Marc Reeves, S.J., was recently named director of Campus Ministry. LMU This Week had a conversation with him about Campus Ministry, what he hopes to accomplish as a leader, and lessons we can learn from the pandemic.
LMU This Week: What do you think Campus Ministry means to LMU?
Marc Reeves, S.J.: Campus Ministry and Sacred Heart Chapel are the heart and center of LMU. There are many ways in which we live out our mission here at LMU: Campus Ministry serves students; it is explicit about the service of faith, the promotion of justice and the interrelatedness between the two. Campus Ministry provides the scaffolding to create the world in which we want to live. It gives force to it, substantial force. I think it’s something that the entire university should celebrate. Because of our identity, questions can arise for us as we pursue student formation, forming students to create the world in which we want to live in. And that is informed by, certainly, the Gospel of course, and our Catholic, Jesuit, Marymount, and St. Joseph traditions.
LMUTW: What do you hope students experience when they come into Campus Ministry?
MR: Faith is important. I converted to the Catholic faith as a young person and I benefited greatly from that. Not only did it change my life, but it has shaped me in such a positive way. I had a profound experience of God and God’s love, and want to share that with others. I want Campus Ministry to provide students with an opportunity at a wonderful time in their lives to consider transcendence, to consider the possibility of God, to ask faith questions. What Campus Ministry offers is that explicit faith-based, service-learning experience where transformations take place. And we’re not just serving card-carrying Catholics, we’re looking for all students because we’re at the service of all students. We want students to think, “Who am I? What kind of gifts and talents do I have? What can I offer the world?” We believe that God invites us or is part of that conversation as one is discovering the possibilities of moving into one’s future, creating the world in which we want to live.
LMUTW: How do you imagine Campus Ministry will grow under your leadership?
MR: Under my leadership, my goal is to inspire, to invite, and enhance our efforts as Campus Ministry to go out to the margins of our student population, and by extension, continue to do that in our service opportunities, to reach students who we haven’t reached before. We have a responsibility to be in those spaces, to be present in those spaces, but also to offer wonderful opportunities. I do not want Campus Ministry to be the best-kept secret at LMU. I also want to specifically focus on our Social Justice program, to enhance those programming options or opportunities and to strengthen them.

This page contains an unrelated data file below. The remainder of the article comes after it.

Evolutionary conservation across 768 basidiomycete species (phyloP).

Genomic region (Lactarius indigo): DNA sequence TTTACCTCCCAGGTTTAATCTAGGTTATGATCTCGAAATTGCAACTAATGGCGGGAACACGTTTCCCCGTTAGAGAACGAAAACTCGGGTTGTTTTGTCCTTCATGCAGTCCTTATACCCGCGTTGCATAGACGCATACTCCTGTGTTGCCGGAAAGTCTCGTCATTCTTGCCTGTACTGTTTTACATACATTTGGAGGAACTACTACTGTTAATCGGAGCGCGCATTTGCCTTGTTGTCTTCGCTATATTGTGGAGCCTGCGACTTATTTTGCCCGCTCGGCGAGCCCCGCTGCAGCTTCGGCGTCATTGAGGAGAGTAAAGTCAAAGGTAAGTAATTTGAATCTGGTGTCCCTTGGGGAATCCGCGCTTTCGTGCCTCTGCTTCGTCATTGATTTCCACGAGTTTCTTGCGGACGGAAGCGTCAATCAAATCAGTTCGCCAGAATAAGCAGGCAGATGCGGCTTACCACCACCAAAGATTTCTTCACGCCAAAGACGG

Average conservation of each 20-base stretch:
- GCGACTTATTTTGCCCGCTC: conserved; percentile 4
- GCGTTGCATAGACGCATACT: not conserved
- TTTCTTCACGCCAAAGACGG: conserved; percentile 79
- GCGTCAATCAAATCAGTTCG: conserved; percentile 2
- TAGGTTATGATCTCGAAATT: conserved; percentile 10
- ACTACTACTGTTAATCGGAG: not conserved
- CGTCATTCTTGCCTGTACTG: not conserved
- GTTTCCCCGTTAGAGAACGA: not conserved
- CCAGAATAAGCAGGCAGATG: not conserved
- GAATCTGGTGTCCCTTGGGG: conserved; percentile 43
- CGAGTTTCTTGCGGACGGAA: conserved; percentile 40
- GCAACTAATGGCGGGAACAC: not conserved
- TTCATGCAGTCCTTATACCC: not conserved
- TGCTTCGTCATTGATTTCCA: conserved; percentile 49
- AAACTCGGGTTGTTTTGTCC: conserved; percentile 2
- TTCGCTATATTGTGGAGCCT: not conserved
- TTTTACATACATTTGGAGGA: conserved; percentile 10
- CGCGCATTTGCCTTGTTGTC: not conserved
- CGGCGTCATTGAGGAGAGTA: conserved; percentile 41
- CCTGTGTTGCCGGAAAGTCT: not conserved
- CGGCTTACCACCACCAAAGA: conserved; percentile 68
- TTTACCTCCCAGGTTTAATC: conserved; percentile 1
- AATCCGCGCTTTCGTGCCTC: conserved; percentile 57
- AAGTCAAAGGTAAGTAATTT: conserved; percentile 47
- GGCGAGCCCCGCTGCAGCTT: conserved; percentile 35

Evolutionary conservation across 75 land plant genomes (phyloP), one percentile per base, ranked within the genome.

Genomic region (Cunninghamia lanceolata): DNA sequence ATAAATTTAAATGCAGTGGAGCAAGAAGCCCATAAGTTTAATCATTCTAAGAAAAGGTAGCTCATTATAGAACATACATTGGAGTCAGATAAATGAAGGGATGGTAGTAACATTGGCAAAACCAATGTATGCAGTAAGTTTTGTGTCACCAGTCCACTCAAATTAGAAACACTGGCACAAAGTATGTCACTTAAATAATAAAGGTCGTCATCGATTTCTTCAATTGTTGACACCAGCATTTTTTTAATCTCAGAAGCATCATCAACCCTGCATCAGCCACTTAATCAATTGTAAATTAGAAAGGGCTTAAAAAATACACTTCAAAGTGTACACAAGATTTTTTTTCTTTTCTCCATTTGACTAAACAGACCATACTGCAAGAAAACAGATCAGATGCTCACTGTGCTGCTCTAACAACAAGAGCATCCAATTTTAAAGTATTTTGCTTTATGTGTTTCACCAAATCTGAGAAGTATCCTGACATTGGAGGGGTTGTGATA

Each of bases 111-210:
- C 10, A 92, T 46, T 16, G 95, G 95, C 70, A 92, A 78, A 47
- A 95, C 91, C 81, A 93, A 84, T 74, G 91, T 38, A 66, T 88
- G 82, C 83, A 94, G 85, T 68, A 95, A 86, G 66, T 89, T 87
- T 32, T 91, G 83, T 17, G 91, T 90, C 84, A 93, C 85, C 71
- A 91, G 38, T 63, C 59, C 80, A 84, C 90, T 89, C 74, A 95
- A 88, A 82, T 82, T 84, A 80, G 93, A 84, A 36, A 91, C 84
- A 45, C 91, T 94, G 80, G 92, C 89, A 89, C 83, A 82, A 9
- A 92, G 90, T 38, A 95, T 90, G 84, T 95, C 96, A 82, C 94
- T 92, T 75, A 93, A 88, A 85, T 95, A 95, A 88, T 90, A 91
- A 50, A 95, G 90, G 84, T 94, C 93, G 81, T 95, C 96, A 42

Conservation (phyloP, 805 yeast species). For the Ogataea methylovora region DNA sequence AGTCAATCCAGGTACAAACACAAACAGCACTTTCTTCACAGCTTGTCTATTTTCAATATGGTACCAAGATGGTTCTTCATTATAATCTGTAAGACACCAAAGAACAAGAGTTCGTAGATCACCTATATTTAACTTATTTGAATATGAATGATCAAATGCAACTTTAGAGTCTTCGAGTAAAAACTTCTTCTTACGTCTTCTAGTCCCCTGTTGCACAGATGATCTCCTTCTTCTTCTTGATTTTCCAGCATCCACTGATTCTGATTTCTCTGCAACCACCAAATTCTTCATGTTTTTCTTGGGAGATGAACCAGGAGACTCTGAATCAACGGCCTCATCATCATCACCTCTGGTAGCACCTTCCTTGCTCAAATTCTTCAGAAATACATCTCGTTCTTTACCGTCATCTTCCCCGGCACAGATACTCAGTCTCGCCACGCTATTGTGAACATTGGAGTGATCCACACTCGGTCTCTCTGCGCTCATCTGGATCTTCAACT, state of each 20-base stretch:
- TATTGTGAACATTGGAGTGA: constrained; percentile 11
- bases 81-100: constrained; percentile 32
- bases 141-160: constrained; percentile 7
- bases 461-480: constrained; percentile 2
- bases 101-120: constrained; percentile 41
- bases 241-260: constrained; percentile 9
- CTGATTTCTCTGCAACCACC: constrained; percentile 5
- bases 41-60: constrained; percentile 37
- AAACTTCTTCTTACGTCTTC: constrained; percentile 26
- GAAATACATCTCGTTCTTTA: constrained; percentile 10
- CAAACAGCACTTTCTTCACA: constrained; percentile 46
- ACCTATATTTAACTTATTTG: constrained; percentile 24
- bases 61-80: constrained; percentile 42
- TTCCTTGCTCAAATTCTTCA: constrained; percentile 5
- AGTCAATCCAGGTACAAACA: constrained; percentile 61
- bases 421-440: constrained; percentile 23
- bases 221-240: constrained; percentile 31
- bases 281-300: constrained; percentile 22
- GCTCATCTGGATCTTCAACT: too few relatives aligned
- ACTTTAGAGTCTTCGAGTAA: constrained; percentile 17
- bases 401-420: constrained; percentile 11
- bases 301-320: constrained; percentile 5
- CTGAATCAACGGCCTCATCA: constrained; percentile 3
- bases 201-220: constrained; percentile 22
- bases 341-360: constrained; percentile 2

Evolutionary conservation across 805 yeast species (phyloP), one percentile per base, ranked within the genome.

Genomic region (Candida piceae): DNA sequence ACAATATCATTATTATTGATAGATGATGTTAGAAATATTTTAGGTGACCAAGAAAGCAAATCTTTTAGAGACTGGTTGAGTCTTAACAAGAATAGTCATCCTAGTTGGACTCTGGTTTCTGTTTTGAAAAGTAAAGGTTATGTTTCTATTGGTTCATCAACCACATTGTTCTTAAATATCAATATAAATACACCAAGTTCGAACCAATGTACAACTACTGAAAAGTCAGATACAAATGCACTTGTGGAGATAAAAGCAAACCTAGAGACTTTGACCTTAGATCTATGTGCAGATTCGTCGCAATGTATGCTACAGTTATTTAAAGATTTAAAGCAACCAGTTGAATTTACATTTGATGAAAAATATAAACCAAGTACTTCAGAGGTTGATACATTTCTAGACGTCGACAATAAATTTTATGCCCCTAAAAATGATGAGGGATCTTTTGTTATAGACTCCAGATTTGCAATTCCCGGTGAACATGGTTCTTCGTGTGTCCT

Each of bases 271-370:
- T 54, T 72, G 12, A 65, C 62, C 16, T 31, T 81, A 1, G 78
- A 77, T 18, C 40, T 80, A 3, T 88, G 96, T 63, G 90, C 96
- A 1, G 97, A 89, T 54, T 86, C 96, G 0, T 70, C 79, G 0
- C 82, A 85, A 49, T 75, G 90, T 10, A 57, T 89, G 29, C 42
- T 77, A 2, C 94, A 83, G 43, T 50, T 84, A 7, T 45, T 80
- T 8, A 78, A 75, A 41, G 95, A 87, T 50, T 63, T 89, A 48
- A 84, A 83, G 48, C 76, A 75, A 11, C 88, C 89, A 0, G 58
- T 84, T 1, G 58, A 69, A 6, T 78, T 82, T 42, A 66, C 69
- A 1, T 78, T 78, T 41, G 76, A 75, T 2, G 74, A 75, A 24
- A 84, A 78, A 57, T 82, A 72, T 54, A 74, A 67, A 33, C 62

LMUTW: How will having Jewish and Muslim staff impact Campus Ministry?
MR: We will be more inclusive. Rabbi Zachary Zysman will be able to reach populations that, as part of Campus Ministry, we haven’t reached before. Kienan Taweil will able to reach Muslim populations in a way that we have not been able to reach before. This is a good thing. And again, all of us working together, inviting students to consider questions of transcendence, considering a relationship with God or just simply a deepening of that relationship.
LMUTW: How does having a Jesuit as director of Campus Ministry benefit our students?
MR: The Society of Jesus is about justice, reconciliation and inclusivity. The Jesuits desired to be companions of Jesus, who Himself goes to the margins, and Jesuits do that as well. I’m so grateful for the training and the experiences that the Jesuits have provided for me, and has shaped me for this particular role and others. And this is our moment, this is our moment of celebrating our unity within our rich tapestry of diversity, of coupling this with the open-mindedness of the Jesuit who is told and formed that your monastery is the world, be engaged in the world and in history as things are unfolding! Don’t hide behind the walls of the monastery, let the world impact your prayer, and discover and seek the presence of God at work in the midst of it.
LMUTW: What lessons can we take away from this pandemic?
MR: St. Ignatius of Loyola developed the Spiritual Exercises during a pandemic when he was in Manresa, during that tumultuous but also beautiful year in spiritual discovery when he began to translate his notes into the Spiritual Exercises. We say “finding God in all things.” Well, it goes right back to Ignatius. In the middle of a pandemic, he gives to the world, he gives to the Church and to successive generations, the book that helps us meet the times with great faith, hope, and transforming love.